The aroma of coffee is the essence of a cafe. It’s a powerful motivator and an “emotional arousal” that only coffee lovers understand. Hemingway, Fitzgerald, Picasso, Kafka, Chateaubriand, and other established artists and writers had their inspirational moments in the cafes of Paris, Prague, Budapest, and Vienna. They huddled in their favorite cafes sipping coffee from the little corners just like today’s digital nomads and artists.
Hemingway and his peers probably wouldn’t have gone to Iceland in the 20s to sip coffee in the cafes, but if they were alive today they would be enticed by the aroma of coffee, the food and the unique settings of five of these in Reykjavik.
1. Cafe Loki
Café Loki came highly recommended by Icelandair as the best place for Icelandic food. Located in front of Hallgrímskirkja Church, one of Reykjavik’s top attractions, Café Loki is at a prime location to attract tourists and locals visiting Hallgrímskirkja church and Einar Jónsson Sculpture Garden.
There are two floors in Cafe Loki. We chose the sit downstairs by the window for the view.
On our table was espresso, tea and a traditional Icelandic food platter with the fermented shark, smoked lamb, dried fish, mashed fish, smoked trout on a variety of Rye bread. Non-espresso drinkers may want to order a cappuccino, Americano, latte, mocha or regular coffee. You get free refills with regular coffee.
Location: Lokastigur 28
More information: Cafe Loki
2. Cafe Floran
Cafe Floran brings the freshest to the table daily from their garden and greenhouse in the Botanical Garden and local farmers. Ideally situated at the heart of the Botanical garden, Cafe Floran offers tranquility, a constant aroma of coffee and a seasonal menu with food made from scratch daily in their kitchen.
Macchiato, espresso, cappuccino, Americano and cafe latte are some of the hot drinks you’ll find in Cafe Floran.
Location:Grasagarðurinn í Reykjavík (Reykjavik Botanical Garden)
More information: Cafe Floran
3. Cafe Mokka
Mokka-Kaffi is one of Reykjavik’s oldest cafés and the first to install an espresso machine. Since 1958, its been a favorite place for those who love strong Italian-style coffee. The atmosphere is ideal for quiet chats or reading a book while drinking espresso, cappuccino or café latte. There’s no background music in Mokka-Kaffi. However, you can hear the sizzling sound of the espresso machine.
Mokka-Kaffi as the locals call it still maintains the vintage look from the 50s with wood panelings, red carpet, retro lamps, booth seats, and stools.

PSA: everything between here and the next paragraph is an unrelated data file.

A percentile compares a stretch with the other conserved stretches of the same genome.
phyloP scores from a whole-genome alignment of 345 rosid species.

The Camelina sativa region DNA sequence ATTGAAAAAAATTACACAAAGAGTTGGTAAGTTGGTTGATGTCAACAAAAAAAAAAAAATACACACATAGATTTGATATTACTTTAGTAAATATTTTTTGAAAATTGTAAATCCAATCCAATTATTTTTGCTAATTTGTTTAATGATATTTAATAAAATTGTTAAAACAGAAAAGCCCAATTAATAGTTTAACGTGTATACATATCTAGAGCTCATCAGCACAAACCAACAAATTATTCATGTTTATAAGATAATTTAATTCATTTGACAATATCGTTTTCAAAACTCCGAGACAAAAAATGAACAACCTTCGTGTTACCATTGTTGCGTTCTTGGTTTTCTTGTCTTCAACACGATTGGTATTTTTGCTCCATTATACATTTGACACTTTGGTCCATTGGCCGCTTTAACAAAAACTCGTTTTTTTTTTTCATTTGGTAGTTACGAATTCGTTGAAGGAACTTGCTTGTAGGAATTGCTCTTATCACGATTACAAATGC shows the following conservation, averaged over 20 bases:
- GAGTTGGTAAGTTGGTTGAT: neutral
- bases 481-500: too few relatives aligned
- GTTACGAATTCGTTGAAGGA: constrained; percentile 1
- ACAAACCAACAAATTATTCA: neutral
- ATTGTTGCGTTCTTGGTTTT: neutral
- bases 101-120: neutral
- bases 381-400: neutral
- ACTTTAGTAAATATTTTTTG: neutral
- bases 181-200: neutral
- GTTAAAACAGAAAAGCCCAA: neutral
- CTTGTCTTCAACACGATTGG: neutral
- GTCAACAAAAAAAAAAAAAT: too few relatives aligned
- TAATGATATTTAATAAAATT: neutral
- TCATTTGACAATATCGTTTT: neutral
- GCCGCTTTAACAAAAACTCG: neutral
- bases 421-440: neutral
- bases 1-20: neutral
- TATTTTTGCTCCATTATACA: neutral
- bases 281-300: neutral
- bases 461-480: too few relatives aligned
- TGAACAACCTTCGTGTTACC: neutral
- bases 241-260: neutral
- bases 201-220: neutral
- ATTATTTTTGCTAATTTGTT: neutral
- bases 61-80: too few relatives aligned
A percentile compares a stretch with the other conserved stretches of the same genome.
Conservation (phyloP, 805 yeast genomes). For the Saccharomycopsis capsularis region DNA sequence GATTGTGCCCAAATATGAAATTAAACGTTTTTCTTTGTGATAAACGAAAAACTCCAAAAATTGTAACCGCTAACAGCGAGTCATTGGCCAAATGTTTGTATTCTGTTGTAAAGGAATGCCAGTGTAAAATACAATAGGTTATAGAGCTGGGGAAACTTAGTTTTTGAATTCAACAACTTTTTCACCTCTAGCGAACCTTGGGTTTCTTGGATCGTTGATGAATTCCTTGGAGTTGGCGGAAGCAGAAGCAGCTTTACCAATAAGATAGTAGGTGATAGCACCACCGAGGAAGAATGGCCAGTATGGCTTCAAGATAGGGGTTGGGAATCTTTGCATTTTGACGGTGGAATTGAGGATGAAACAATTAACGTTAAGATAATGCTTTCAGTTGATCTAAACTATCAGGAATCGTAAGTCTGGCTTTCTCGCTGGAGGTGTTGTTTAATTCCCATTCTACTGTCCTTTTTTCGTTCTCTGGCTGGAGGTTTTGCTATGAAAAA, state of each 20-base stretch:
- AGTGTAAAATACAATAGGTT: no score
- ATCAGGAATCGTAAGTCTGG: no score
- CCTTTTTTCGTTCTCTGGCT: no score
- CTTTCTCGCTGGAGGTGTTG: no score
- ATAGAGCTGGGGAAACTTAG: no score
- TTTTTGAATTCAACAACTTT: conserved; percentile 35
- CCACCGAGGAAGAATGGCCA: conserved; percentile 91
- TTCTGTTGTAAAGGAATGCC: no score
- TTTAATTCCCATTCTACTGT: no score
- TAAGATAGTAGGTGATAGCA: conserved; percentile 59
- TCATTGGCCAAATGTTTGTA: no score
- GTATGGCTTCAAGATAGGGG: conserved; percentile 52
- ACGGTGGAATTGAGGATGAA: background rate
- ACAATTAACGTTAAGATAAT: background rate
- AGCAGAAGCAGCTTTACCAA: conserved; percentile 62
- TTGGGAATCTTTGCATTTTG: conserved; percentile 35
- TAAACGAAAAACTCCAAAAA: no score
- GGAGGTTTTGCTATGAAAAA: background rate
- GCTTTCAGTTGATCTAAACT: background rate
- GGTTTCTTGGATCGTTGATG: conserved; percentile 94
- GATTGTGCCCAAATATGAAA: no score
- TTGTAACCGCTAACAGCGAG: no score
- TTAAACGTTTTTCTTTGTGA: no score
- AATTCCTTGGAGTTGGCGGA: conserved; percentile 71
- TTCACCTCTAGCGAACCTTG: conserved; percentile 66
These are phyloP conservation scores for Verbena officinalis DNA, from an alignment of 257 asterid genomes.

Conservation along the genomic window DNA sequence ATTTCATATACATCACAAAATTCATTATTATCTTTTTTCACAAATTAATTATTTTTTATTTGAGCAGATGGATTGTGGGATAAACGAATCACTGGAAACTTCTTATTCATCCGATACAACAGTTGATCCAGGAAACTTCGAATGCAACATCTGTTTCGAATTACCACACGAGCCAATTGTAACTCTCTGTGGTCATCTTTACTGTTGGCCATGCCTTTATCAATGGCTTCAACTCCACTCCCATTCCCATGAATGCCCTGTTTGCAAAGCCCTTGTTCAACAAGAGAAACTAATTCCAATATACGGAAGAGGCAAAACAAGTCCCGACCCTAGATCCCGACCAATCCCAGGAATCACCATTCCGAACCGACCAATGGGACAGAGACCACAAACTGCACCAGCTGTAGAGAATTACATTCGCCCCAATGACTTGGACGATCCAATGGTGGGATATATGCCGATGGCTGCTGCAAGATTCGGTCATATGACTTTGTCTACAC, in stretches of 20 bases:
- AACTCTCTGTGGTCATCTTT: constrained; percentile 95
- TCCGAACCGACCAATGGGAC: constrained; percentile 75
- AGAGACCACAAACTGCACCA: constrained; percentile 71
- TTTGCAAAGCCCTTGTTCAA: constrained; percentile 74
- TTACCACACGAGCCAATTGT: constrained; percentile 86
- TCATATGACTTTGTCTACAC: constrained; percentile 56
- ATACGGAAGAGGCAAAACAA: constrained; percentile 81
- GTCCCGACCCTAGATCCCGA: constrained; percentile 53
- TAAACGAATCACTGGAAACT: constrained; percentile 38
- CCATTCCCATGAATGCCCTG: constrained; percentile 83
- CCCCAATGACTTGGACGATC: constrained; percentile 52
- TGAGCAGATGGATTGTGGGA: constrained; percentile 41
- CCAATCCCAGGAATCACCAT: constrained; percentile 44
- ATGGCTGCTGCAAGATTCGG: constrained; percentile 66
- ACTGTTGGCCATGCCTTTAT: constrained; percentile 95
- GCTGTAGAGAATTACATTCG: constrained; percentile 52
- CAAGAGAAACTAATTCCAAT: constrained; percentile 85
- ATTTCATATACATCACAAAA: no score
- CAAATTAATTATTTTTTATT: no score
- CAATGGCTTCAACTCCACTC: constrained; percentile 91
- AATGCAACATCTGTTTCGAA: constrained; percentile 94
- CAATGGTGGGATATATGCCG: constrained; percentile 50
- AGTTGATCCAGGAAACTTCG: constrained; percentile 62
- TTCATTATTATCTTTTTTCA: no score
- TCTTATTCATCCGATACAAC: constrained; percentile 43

Aside from the espresso langur (long espresso) like the one in the photo above, you can get a cappuccino, regular coffee, latte and a variety of desserts, waffles, and sandwiches. But the main draw is the coffee of course.
Location: Skólavörðustígur 3A
More information: Mokka-Kaffi
4. Cafeteria Fljótt og Gott
Located inside the BSI bus terminal, Iceland’s main bus terminal, Fljótt og Gott is the first place most people go to for coffee in Reykjavik if they arrived at Keflavik airport and took the airport shuttle bus. The BSI bus terminal also serves as the meeting point for tour buses that leave Reykjavik to other parts of Iceland. It’s convenient to grab coffee, muffins, pastries, hamburgers, sandwiches or Icelandic lamb soup before heading for a tour, to the airport or your hotel.
Fljótt og Gott means Fast and Tasty in Icelandic, and you will get just that. It has a drive thru counter and looks just like most American delis. The differences are the Icelandic menu, and a fresher look compared to its counterparts in the US.
Fljótt og Gott is one of the few places in Iceland you can order sheep head. We didn’t try that but had the next best thing- the must try Icelandic lamb soup called Kjotsupa. Our coffee for the day was an Americano served in a black cup and saucer. The Americano is thicker than those served in Starbucks.
BSI bus terminal is a 10-minute walk to the Hallgrímskirkja Church and a 15-minute walk to Tjörnin.
Location: Vatnsmýrarvegi 1
More information: Fljótt og Gott
5. Cafe Babalu
Cafe Babalu is an eclectic and quirky cafe owned by a New Yorker who now resides in Reykjavik. You’ll see knick knacks on shelves and on the walls. Even the toilet is decorated with interesting knick knacks – which we won’t reveal here. You got to visit to know how different this cafe is.
Besides coffee, the carrot cake and grilled cheese are delicious in Cafe Babalu – made just like in the U.S.
Location: Skolavoerdustigur 22a
Iceland is the world’s third most caffeinated city, each person consuming an average of 9 kg per capita per year. They know the art of making a perfect cup of coffee. Go check it out. If you’re on a cruise to Reykjavik and do not have time to find these cafes, why not take a 3-hour tour of Rekykjavik? You’ll pass by Cafe Loki, Cafe Babalu and Cafe Mokka on this tour: